So delve into the library of the Bible. Get lost in the stacks of the Hebrew Scriptures. Run your fingers along the volumes of Paul’s letters. Find one of those rolling stepping stools and reach the dusty top shelf of Revelation. Be aware of the different kinds of writing in the Bible, the various encounters of the people of God. And remember that you, yourself, are part of the greater story still being written, still being added to those last, unfilled shelves.


* Actually, as far as scholars can tell the form of “Gospel” as narrative is unique to Christian literature. Other ancient texts call themselves “gospel” but they tend to be something closer to news reports about various glorious victories for the Roman Empire. The fact that Mark calls Jesus’ message “Gospel” could be an ironic coopting of Roman phraseology — a literary “nah-nah-na-nah-nah,” if you will.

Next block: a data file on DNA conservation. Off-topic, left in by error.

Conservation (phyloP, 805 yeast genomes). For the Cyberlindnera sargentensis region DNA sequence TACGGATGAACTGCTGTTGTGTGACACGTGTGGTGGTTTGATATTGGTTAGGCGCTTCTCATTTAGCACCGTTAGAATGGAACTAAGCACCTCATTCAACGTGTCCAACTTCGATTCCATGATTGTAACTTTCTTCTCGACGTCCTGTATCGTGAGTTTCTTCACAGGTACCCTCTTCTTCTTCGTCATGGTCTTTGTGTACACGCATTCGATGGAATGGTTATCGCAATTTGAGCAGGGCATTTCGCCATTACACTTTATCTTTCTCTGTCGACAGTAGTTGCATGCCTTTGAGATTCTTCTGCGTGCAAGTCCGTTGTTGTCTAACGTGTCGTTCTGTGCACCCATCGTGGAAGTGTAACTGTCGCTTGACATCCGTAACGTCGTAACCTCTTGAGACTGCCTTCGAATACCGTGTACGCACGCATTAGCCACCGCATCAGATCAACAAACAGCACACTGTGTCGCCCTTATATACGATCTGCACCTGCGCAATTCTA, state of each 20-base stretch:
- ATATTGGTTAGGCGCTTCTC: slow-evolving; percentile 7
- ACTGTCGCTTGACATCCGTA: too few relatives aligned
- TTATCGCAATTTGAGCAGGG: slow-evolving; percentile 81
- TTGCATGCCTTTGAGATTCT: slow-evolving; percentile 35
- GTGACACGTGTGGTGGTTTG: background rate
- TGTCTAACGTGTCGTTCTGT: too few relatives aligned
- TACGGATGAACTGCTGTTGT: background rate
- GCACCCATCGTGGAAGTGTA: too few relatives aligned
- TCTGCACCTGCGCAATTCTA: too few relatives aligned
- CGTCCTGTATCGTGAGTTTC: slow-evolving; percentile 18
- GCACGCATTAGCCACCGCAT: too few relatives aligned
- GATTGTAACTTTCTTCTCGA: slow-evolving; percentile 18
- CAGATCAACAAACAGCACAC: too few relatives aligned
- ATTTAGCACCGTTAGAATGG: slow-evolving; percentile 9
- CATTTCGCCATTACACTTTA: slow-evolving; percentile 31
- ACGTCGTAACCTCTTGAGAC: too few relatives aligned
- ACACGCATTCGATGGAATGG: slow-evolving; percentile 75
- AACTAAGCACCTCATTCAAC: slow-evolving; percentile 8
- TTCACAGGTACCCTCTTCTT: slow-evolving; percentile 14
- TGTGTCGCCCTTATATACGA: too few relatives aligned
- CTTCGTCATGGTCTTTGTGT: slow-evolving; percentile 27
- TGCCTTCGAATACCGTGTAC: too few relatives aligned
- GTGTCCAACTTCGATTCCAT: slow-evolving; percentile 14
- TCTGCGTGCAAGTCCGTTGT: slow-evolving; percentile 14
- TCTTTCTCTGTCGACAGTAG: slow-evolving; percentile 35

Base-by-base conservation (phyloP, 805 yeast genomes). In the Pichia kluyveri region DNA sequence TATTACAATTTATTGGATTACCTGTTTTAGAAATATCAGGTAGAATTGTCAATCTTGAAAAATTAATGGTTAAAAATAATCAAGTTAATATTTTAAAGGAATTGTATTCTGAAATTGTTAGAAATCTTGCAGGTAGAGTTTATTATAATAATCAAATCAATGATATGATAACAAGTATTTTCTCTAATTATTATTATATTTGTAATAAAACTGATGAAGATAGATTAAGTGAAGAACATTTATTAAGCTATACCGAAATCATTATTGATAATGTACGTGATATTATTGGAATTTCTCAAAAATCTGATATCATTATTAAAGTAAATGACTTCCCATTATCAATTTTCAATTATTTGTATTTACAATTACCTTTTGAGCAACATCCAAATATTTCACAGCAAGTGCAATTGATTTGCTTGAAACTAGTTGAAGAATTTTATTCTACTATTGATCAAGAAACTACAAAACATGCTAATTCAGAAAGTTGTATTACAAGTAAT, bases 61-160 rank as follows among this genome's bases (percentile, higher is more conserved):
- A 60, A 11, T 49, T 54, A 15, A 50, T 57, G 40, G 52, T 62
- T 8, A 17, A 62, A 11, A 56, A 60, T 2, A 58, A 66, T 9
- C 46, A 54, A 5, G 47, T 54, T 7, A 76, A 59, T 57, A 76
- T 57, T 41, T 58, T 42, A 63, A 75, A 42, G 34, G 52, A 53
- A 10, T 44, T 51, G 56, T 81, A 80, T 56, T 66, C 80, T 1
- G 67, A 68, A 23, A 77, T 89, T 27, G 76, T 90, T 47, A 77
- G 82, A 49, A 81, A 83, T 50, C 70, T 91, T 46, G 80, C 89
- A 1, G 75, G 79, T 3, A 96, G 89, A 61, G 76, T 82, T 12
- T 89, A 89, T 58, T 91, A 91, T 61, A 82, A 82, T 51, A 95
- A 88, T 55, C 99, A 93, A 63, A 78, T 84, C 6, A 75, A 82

Expect to be surprised (Bible study #4)

I wasn’t planning to write about this particular aspect of Bible study for a while yet, but a few days ago I broke the very direction I’m about to relate to you. Before I tell you what this direction is, I must say that failing to observe my own guidelines is an odd and humbling experience. You might say, “Adam, you made them up; you can get rid of them just as easily.” Well, I’ve never liked when presidents dump their own executive orders when they get inconvenient. So I better stick to my guidelines and remember that God’s greatest gift to me is slapping me upside the head with humility.

Incidentally, I wonder if police officers experience any humility or remorse when they speed by with nary a siren or light turned on. I doubt it. Anyways, back to the Bible. So, I was beginning my sermon prep and reading through this Sunday’s lessons in a book that has all three of them conveniently grouped together. I finished the short passage from Paul’s Letter to the Romans, and my eyes wandered down to the Gospel reading. “Matthew 16:13-20” said the bold headline. Right, I thought, that’s Peter’s confession of Jesus being the Messiah, keys to the kingdom and all that. Then I closed the book.